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Bible Commentaries

Expositor's Dictionary of Texts

Ezra

- Ezra

by Editor - William Robertson Nicoll

Introduction to Ezra A Returning Remnant

The book of Ezra contains an account of a most important epoch in the history of the people of God. After seventy years of captivity, through the decree of a Gentile king, a return was made possible. This book gives us the story of that return, and of the rebuilding of the temple. There are two main divisions.

I. Zerubbabel. The story which centres around Zerubbabel is that of the return of a remnant of the people to Jerusalem, and their reorganization. The list of those returning is principally remarkable from the small number of the Levites it contains. Another point of interest is that of Nethinim. They seem to have been prominent in these times, for they are only once mentioned elsewhere. It is almost impossible to determine their origin. Directly the leaders in this return were settled in their cities, the altar of God was established at Jerusalem, and they immediately commenced the work of rebuilding the temple. This work stirred up the opposition of the Samaritans, and at last they were successful in obtaining letters from the reigning monarch which interdicted the work. Zerubbabel and Jeshua commenced the work again, but opposition was raised. To this they gave no heed, and Tattenai sent a letter to Darius concerning the edict of Cyrus. There can be no doubt that Tattenai felt that the finding of such a decree was unlikely, if not impossible. It was at Achmetha, in the royal palace, that it was discovered. In consequence of this the edict of Darius not only gave them permission to carry forward their work, but compelled Tattenai to help them with great gifts. At last the temple was finished and solemnly dedicated to God.

II. Ezra. Between chapters VI. and VII. there was an interval of at least sixty years, uneventful in the history of the people settled in Jerusalem. They had largely failed in the purpose of Zerubbabel. Again the wonderful overruling of God is seen in the working of the minds of two men in Babylon. Ezra was stirred with desire to help his people. Artaxerxes was moved with fear lest there should be 'wrath against the realm of the king and his sons'. Ezra gathered together members of the priestly and royal houses, and a further contingent of the people at Ahava to prepare for the journey. Finding that there were no Levites in the company he sent to Iddo, and certain of their number joined him. After a long journey they arrived safely in Jerusalem. Ezra found a condition of affairs in Jerusalem which was a sad revelation of the deterioration of the people. The sincerity of Ezra's vicarious repentance produced immediate result. The people who had gathered about him came to a consciousness of the enormity of their sin as they saw how he was affected thereby. At last one of their number spoke to him, acknowledging the sin, and suggesting a remedy. He at once became a man of action, first calling them to a sacred covenant, that they would put away the evil thing from amongst them, and then leading them in the carrying out of their covenant.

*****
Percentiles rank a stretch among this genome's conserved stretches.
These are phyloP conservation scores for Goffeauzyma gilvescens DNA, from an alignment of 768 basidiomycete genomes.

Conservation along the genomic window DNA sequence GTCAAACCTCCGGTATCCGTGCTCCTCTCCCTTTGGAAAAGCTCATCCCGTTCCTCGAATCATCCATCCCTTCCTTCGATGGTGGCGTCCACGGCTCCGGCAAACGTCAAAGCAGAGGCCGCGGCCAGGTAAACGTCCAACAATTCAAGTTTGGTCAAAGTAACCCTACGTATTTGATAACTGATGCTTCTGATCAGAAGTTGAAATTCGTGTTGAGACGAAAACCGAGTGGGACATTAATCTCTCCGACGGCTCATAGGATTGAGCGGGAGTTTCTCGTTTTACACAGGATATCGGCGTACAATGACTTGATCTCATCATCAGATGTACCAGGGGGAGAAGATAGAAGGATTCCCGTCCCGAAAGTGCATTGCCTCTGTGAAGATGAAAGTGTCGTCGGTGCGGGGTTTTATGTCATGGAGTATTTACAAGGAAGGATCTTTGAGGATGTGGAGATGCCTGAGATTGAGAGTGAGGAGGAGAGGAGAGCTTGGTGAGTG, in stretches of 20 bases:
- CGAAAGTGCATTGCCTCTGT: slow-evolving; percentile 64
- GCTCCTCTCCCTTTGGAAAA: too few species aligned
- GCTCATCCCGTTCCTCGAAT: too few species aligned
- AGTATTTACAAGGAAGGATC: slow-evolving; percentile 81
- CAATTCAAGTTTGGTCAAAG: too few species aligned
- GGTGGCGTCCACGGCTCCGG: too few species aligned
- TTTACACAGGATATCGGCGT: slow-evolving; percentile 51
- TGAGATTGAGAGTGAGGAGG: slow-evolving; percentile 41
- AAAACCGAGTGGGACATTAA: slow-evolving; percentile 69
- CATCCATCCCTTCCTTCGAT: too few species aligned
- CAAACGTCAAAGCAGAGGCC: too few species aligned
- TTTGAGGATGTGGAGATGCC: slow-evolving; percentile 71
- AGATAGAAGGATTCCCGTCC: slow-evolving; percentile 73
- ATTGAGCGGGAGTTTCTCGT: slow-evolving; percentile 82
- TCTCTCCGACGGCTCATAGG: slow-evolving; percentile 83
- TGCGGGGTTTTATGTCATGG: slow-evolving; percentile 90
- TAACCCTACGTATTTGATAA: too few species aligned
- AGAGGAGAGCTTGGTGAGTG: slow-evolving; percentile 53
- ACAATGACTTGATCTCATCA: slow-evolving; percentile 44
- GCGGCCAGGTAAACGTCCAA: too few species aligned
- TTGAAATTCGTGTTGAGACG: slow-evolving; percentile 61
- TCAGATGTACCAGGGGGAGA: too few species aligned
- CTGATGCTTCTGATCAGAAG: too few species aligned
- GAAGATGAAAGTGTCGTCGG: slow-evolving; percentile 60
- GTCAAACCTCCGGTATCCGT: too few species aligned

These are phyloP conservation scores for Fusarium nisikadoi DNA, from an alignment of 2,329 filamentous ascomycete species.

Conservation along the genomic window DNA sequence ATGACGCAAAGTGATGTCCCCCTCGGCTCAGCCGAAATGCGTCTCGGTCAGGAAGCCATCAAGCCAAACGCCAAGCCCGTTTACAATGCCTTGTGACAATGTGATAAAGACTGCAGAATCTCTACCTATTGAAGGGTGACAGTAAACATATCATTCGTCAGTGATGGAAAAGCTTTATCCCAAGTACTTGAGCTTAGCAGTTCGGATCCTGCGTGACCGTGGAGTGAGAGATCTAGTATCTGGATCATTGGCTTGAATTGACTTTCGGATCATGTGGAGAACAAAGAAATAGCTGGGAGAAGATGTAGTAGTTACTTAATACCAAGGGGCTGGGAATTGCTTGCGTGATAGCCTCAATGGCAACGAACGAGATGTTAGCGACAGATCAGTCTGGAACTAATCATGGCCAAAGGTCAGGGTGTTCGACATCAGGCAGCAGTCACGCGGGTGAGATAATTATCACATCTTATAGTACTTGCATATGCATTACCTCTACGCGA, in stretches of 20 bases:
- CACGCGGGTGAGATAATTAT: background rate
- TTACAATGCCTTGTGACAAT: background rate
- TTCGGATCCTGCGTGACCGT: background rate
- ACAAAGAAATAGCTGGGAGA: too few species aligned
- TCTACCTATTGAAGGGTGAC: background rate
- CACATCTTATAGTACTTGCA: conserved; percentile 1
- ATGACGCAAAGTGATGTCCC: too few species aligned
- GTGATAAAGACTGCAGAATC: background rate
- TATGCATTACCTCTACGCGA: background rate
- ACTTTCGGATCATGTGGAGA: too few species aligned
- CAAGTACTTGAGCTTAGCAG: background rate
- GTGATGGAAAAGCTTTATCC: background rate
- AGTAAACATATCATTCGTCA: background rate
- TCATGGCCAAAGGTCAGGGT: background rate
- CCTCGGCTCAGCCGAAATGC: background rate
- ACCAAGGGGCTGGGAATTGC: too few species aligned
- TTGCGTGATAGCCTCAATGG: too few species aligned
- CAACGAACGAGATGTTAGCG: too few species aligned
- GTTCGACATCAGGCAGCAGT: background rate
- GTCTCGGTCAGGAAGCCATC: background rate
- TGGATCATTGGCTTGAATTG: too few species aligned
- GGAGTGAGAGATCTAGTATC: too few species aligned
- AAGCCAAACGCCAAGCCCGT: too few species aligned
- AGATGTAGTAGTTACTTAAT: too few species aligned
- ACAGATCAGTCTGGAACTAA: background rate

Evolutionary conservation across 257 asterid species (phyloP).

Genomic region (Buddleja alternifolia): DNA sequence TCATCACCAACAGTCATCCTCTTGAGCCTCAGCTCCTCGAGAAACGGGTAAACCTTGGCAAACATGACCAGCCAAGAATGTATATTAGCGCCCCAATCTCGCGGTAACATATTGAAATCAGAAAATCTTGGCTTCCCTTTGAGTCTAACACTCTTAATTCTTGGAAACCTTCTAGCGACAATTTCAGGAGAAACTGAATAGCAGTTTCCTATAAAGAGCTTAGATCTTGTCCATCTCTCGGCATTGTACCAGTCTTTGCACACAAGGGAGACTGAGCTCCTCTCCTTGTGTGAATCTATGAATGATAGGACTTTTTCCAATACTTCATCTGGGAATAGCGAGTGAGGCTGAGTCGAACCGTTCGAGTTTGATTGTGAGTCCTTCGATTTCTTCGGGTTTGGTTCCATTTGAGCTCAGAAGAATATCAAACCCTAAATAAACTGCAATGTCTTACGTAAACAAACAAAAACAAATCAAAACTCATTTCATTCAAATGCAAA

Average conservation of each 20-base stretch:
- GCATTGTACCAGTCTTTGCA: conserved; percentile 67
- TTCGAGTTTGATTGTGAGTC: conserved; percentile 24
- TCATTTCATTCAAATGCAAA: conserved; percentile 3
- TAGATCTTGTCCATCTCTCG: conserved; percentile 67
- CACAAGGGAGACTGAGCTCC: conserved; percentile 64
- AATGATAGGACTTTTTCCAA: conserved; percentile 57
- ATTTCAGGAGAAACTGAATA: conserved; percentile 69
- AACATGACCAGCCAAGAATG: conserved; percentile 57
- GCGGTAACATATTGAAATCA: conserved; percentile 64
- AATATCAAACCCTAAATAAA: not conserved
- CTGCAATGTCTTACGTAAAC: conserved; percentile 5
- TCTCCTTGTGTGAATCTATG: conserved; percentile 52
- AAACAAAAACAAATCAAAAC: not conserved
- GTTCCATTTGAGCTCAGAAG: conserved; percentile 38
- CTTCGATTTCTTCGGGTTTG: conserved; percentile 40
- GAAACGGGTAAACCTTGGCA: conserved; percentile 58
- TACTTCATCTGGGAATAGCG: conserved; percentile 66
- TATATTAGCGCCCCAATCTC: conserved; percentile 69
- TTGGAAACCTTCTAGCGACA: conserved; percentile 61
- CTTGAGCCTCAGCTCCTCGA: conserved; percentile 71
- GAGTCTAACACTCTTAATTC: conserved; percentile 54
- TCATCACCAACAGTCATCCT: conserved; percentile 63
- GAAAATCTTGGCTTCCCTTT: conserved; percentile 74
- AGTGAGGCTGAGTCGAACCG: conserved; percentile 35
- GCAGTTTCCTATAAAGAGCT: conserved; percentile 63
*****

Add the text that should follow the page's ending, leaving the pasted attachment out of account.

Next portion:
G. Campbell Morgan, The Analysed Bible, p. 227.